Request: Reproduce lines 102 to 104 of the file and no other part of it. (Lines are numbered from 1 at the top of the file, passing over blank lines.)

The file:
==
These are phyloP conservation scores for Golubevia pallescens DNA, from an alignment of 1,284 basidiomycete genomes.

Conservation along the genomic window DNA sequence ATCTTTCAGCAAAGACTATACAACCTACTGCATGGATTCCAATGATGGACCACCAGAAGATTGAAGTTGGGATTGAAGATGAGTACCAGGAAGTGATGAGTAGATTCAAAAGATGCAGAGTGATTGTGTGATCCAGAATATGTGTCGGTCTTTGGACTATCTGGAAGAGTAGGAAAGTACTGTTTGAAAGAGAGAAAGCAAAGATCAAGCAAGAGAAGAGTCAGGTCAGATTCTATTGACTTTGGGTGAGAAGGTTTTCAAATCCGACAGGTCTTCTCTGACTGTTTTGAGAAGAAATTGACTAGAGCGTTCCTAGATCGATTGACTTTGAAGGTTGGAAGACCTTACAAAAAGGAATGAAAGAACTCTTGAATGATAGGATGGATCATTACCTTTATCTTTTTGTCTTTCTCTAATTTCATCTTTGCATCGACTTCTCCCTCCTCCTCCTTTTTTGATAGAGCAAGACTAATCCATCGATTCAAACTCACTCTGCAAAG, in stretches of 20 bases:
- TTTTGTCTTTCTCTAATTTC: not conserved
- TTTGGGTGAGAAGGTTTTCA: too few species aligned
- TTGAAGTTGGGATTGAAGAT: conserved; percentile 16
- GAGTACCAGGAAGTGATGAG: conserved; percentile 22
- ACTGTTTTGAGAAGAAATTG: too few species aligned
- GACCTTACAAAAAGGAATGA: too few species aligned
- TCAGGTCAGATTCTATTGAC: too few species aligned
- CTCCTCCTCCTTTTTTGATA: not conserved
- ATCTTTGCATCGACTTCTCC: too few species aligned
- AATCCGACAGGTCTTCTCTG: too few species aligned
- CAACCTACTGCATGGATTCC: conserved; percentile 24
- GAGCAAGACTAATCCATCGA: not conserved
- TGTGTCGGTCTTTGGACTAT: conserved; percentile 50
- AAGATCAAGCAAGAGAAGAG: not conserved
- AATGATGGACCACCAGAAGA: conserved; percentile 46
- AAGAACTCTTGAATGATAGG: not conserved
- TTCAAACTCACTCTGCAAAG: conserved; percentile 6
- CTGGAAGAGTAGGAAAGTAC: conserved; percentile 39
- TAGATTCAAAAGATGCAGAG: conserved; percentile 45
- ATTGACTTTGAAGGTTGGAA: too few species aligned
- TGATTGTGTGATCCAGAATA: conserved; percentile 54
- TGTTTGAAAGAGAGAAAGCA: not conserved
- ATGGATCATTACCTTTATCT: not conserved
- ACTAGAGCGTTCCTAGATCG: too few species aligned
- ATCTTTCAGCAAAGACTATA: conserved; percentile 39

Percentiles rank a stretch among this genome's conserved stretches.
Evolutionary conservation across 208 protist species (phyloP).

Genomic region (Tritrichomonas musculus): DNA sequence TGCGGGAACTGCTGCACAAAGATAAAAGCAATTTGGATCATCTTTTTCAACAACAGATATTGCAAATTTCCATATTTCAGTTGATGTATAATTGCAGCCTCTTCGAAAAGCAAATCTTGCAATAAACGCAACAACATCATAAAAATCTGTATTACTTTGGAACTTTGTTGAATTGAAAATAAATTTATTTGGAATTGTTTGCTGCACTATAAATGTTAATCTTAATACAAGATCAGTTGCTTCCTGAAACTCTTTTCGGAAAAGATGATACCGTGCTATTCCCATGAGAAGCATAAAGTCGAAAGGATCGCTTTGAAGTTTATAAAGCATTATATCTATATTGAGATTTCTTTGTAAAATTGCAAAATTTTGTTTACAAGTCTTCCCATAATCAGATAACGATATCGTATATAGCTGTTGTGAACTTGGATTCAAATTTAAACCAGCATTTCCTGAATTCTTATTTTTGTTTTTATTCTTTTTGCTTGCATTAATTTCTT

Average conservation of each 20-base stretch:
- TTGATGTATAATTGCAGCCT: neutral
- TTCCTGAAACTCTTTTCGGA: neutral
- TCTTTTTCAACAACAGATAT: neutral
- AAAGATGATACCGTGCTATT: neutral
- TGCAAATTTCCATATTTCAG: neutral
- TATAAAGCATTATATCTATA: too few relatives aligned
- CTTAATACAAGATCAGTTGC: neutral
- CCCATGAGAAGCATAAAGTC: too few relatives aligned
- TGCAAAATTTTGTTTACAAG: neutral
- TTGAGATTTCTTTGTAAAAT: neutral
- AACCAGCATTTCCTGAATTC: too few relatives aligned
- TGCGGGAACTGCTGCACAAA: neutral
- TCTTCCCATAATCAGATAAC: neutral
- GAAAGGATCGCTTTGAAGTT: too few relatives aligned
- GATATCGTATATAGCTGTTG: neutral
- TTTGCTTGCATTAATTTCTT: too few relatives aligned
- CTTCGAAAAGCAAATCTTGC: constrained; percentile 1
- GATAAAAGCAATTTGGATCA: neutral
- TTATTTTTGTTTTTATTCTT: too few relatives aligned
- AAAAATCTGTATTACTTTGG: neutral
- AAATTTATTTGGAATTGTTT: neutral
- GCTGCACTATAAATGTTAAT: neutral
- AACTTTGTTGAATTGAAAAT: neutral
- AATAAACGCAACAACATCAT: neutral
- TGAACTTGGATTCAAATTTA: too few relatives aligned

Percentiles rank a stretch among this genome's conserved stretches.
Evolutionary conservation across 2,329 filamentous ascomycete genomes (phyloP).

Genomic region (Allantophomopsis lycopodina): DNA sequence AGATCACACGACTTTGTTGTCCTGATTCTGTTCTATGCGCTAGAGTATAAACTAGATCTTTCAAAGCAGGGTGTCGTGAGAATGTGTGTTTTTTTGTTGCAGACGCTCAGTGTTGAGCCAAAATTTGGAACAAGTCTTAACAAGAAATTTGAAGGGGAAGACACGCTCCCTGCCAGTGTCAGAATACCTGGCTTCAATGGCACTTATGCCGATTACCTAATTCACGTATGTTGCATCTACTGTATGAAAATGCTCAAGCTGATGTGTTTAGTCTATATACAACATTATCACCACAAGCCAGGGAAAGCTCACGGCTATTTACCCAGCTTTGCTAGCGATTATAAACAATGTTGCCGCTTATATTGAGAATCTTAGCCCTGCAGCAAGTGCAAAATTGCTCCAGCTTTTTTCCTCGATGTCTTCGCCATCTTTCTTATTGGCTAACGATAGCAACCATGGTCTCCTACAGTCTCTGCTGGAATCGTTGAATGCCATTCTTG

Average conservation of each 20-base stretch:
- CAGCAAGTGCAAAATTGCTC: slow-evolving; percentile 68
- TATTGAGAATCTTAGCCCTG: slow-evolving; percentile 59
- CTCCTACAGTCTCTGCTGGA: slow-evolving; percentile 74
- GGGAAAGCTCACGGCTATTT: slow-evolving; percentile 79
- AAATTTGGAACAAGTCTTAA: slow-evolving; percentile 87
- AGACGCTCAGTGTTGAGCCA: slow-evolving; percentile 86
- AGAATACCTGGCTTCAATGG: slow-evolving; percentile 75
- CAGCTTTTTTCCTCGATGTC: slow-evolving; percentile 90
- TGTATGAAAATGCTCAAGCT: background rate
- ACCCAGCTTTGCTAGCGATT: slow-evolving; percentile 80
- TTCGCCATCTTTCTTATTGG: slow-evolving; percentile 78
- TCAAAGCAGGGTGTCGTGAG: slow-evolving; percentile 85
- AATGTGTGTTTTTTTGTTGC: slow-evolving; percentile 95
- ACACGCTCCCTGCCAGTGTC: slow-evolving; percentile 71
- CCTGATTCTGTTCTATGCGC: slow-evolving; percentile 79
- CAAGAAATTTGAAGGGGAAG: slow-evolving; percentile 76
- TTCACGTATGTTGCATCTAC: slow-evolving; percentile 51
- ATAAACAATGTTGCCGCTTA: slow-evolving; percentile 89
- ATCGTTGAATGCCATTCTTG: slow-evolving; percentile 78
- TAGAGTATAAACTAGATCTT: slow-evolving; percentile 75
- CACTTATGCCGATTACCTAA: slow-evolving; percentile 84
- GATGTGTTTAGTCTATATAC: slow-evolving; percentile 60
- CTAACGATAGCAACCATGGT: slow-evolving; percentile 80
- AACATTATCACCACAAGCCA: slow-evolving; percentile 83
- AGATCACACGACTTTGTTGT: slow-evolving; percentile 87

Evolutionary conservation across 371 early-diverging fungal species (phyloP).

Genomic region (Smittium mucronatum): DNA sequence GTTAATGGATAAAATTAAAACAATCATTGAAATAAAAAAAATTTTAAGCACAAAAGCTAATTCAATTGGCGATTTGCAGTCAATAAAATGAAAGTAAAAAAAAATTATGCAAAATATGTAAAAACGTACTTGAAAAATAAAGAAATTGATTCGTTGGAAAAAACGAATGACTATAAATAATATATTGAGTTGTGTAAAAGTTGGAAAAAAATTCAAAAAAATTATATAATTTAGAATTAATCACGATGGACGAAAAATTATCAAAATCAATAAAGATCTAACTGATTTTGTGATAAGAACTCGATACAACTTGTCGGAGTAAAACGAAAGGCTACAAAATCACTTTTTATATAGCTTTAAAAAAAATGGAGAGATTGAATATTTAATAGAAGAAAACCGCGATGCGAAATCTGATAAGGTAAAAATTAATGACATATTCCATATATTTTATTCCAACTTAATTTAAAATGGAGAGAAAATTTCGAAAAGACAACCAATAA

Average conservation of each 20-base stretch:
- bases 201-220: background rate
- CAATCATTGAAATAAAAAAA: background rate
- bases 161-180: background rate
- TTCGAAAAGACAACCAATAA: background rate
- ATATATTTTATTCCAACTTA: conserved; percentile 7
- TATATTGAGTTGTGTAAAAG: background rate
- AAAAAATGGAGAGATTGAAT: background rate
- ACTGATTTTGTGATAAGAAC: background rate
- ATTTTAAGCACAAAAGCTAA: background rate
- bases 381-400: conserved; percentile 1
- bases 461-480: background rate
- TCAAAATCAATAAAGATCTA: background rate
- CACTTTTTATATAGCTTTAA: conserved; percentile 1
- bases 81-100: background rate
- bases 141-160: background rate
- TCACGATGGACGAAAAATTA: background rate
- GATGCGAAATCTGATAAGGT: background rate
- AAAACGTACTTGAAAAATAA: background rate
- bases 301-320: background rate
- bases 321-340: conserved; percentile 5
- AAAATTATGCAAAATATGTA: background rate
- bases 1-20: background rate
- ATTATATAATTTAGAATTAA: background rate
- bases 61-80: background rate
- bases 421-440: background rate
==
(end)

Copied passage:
- bases 81-100: background rate
- bases 141-160: background rate
- TCACGATGGACGAAAAATTA: background rate